Pressure Piles on Bulgaria President over Saddam Money ScandalDomestic | November 16, 2009, Monday // 17:34| views
The right-wing party Democrats for Strong Bulgaria (DSB) has threatened to demand the impeachment of President Parvanov (pictured) over Saddam money allegations. Photo by BGNES
Bulgarian President Georgi Parvanov is facing rising pressure over allegations that the Socialist Party he headed in the late 1990s has received money from Saddam Hussein.
The leader of the right-wing party Democrats for Strong Bulgaria (DSB) Ivan Kostov presented on Monday to Prime Minister Boyko Borisov a letter, which allegedly proves that President Georgi Parvanov asked the former Iraqi dictator for help.
Kostov has urged the new center-right government to demand all documentation about the UN “Oil for Food” program from the Iraqi government in order to find out whether Parvanov was involved in any illegal dealings in the late 1990s.
"Ivan Kostov demanded that the government check the necessary documents and find out whether they feature the signature of President Georgi Parvanov," Borisov told journalists after the meeting.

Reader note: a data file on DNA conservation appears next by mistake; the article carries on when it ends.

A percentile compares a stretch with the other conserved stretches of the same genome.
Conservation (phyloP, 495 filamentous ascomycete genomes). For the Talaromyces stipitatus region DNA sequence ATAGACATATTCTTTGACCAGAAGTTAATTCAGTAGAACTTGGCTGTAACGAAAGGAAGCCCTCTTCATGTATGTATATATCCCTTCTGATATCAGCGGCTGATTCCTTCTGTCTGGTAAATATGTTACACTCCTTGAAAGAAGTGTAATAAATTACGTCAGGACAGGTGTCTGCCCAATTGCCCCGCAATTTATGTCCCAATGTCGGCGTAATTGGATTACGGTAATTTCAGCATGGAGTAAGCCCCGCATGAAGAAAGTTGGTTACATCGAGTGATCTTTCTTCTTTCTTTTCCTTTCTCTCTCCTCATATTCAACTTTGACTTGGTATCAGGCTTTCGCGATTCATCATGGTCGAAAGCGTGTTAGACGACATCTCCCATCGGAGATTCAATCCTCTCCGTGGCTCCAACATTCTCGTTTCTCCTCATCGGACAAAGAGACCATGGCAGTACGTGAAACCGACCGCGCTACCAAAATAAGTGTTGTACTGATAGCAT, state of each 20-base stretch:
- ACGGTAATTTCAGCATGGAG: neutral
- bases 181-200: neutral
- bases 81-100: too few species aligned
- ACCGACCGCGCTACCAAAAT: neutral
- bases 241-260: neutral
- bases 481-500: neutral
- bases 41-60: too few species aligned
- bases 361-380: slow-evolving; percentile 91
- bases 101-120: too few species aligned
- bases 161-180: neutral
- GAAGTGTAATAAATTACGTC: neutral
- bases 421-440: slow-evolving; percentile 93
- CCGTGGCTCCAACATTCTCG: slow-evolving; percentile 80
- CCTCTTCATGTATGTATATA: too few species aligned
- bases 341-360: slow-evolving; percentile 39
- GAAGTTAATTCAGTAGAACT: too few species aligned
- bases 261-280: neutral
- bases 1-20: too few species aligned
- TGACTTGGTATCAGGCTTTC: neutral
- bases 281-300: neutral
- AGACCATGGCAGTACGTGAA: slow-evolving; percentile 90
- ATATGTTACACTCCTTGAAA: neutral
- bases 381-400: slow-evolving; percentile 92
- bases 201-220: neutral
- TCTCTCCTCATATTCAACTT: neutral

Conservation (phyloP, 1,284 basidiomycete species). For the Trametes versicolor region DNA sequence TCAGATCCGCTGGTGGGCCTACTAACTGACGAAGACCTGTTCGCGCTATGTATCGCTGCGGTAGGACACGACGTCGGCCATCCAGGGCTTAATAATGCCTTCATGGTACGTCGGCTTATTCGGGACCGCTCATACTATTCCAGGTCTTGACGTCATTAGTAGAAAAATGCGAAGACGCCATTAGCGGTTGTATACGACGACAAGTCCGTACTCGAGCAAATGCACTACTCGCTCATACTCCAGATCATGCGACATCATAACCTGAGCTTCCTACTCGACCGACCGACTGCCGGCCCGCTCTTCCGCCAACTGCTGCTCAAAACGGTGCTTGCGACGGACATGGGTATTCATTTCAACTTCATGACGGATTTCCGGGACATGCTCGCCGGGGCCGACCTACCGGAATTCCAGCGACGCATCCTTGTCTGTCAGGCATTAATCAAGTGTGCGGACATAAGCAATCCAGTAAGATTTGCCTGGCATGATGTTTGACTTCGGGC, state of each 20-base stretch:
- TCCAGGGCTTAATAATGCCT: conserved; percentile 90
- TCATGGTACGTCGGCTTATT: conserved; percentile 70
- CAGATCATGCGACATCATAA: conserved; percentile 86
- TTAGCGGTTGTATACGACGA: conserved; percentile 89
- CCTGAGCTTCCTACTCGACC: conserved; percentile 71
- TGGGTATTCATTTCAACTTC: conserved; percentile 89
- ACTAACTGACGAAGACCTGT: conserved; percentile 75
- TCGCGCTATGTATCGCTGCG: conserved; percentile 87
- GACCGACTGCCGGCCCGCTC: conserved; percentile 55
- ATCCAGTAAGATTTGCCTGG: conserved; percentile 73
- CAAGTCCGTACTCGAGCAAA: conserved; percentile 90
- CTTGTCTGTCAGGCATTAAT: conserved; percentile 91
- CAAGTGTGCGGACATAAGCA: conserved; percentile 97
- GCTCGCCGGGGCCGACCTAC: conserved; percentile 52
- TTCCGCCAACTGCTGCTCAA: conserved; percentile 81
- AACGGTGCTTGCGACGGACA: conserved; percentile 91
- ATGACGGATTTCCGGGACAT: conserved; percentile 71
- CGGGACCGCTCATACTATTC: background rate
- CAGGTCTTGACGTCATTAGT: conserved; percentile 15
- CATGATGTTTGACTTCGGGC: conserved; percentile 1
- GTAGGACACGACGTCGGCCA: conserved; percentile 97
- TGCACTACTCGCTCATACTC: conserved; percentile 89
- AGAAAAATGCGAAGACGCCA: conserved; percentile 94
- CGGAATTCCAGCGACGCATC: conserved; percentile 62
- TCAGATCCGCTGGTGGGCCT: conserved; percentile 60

The right-wing party Democrats for Strong Bulgaria (DSB) has threatened to demand the impeachment of President Parvanov over Saddam money allegations.
The Iraqi money scandal first broke in Febuary 2004 when surviving records of Hussein's regime revealed that the Bulgarian Socialist Party have received 12 million barrels of oil in 1998 - worth about USD 250 M at the time - as a "gift" from Saddam.
The information was provided by the Baghdad-based newspaper Al-Mada, which published the names of more than 200 individuals and organizations in more than 40 countries who are alleged to have received oil payoffs from Saddam Hussein in exchange for their support.
The list was believed to represent just the tip of the iceberg, in terms of showing how Saddam used his petroleum and cash to purchase friends and favors.
Current Bulgarian President Georgi Parvanov, who headed the Socialist Party at the time, denied the charge, terming it "inappropriate black humor."
The Oil for Food program amounted to a total of USD 67 B in the period of 1996-2003. Its aim was to procure humanitarian goods for the Iraqi people by alleviating the effect on them of the UN sanctions imposed on the country after Saddam Hussein invaded Kuwait in 1990.
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